DXVII (F XIII, 24)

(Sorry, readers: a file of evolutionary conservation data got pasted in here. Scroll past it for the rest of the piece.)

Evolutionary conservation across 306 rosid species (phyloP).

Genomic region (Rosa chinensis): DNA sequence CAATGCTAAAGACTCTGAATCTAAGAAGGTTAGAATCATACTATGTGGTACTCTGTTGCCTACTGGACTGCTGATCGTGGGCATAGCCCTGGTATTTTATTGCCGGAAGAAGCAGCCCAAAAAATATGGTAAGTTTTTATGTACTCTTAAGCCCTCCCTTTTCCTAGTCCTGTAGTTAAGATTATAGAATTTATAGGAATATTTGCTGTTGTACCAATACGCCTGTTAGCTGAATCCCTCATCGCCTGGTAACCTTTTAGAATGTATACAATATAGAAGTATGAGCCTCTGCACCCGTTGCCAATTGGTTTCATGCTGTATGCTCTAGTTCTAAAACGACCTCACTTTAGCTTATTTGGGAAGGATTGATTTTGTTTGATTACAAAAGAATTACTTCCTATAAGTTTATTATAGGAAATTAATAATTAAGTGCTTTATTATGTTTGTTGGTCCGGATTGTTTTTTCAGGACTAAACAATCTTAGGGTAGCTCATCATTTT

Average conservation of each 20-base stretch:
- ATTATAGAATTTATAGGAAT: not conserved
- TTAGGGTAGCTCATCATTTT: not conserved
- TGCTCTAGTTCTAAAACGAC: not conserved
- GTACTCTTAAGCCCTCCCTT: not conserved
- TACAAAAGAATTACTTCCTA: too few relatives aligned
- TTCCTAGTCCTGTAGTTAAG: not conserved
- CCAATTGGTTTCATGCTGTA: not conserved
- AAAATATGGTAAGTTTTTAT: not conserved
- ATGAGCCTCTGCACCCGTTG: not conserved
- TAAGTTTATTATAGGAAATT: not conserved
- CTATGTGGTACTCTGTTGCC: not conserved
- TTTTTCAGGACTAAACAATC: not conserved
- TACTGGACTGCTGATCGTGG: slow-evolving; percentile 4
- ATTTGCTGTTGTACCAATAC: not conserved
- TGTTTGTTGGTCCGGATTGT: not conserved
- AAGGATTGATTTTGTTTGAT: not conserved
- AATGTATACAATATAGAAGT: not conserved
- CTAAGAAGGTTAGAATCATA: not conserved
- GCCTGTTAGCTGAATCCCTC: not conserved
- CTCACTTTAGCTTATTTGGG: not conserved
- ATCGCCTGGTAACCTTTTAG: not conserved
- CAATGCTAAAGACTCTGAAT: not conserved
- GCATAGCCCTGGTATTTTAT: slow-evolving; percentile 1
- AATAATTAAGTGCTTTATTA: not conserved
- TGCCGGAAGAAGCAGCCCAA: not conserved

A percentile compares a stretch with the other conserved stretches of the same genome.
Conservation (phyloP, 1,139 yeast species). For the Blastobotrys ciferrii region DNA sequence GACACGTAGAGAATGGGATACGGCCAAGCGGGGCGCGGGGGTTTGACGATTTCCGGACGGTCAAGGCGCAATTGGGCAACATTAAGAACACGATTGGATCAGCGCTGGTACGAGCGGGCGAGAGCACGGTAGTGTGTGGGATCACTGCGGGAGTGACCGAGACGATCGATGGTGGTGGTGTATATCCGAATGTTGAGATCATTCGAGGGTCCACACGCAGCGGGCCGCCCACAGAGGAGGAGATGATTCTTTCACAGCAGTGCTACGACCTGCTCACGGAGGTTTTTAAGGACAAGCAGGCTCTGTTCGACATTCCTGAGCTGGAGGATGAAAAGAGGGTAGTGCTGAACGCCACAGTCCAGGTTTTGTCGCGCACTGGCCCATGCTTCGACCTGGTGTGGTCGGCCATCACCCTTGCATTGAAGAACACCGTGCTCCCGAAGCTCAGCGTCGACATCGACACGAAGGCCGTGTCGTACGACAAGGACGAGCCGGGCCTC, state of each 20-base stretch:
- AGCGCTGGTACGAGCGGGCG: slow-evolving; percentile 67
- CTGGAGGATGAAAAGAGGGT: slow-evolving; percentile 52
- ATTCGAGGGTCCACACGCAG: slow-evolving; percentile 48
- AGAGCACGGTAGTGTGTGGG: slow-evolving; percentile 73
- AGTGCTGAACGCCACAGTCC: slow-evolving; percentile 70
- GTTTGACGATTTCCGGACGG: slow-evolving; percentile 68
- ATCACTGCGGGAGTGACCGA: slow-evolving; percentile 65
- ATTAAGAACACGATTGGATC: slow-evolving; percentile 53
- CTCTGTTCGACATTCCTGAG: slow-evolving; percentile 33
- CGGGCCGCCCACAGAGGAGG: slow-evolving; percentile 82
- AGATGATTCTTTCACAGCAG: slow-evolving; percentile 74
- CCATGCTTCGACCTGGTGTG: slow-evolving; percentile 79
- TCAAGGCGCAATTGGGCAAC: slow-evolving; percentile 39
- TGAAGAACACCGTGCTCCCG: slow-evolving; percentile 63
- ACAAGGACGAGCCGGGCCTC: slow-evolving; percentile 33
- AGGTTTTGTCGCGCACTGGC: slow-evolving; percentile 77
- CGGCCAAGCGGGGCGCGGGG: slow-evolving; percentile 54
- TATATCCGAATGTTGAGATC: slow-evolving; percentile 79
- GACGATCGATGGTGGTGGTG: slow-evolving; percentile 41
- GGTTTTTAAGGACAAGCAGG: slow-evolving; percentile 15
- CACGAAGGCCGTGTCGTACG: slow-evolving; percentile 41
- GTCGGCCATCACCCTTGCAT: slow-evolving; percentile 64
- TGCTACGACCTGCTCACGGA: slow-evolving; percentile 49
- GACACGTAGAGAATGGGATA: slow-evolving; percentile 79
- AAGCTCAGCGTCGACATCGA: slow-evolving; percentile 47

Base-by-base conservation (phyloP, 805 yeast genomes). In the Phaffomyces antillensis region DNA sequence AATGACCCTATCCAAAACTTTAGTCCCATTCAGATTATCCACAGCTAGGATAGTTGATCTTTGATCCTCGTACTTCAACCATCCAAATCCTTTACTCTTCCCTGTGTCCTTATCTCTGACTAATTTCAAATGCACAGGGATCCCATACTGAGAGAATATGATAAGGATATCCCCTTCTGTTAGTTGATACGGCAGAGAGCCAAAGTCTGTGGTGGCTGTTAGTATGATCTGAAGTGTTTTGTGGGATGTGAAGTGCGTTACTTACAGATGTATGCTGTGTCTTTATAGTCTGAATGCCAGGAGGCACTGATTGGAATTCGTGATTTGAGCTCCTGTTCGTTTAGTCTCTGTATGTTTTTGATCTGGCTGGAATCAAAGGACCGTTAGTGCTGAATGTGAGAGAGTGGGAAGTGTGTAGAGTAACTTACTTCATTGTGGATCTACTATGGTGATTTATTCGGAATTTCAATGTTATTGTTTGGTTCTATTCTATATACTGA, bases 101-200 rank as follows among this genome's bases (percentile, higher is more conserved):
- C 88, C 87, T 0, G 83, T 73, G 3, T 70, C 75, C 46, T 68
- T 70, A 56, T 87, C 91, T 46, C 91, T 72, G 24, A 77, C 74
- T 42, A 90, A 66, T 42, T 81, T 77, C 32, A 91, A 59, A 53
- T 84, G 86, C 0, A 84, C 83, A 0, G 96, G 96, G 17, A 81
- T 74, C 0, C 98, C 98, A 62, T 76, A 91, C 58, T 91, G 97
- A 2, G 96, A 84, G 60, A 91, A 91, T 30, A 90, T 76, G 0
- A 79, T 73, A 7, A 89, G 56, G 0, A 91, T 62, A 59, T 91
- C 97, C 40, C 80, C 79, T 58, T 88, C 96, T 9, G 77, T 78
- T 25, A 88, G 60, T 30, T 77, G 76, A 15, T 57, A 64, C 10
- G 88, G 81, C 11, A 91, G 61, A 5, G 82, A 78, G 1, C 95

TO SERVIUS SULPICIUS RUFUS (IN ACHAIA)As it gave me great pleasure before to find that you had remembered my earnest recommendation of Lyso, my host and friend, so also, when I found from his letter that he had been the object of your undeserved suspicion, I was exceedingly rejoiced that I had been so earnest in recommending him. For he writes me word that my recommendation has been of the greatest assistance to him, as he says that a report had been brought you of his being in the habit of speaking disrespectfully of you at Rome. And though he writes word that your good nature and kindness of heart have enabled him to clear himself on that point, yet, first of all, as in duty bound, I thank you warmly that my letter has had such influence with you as to cause you on its perusal to lay aside all that irritating suspicion which you had entertained of Lyso. In the next place, I would have you believe me, when I assert that I write this not more in the name of Lyso than of everybody else—that no one has ever mentioned you except in the terms of the highest respect. As for Lyso, indeed, while he was with me every day and almost lived with me, not only because he thought that I liked hearing it, but also because it gave him still more pleasure to say it himself; he used to speak to me in praise of everything you did and said. Wherefore, though he is now being treated by you in a way that makes a recommendation from me unnecessary, and makes him think that he has got all he wants by means of one letter from me, yet I do beg of you with no common earnestness to continue to receive him with kindness and liberality. I would have written a description of his character, as I did in my previous letter, had I not thought that by this time he was sufficiently well known to you by his own merits.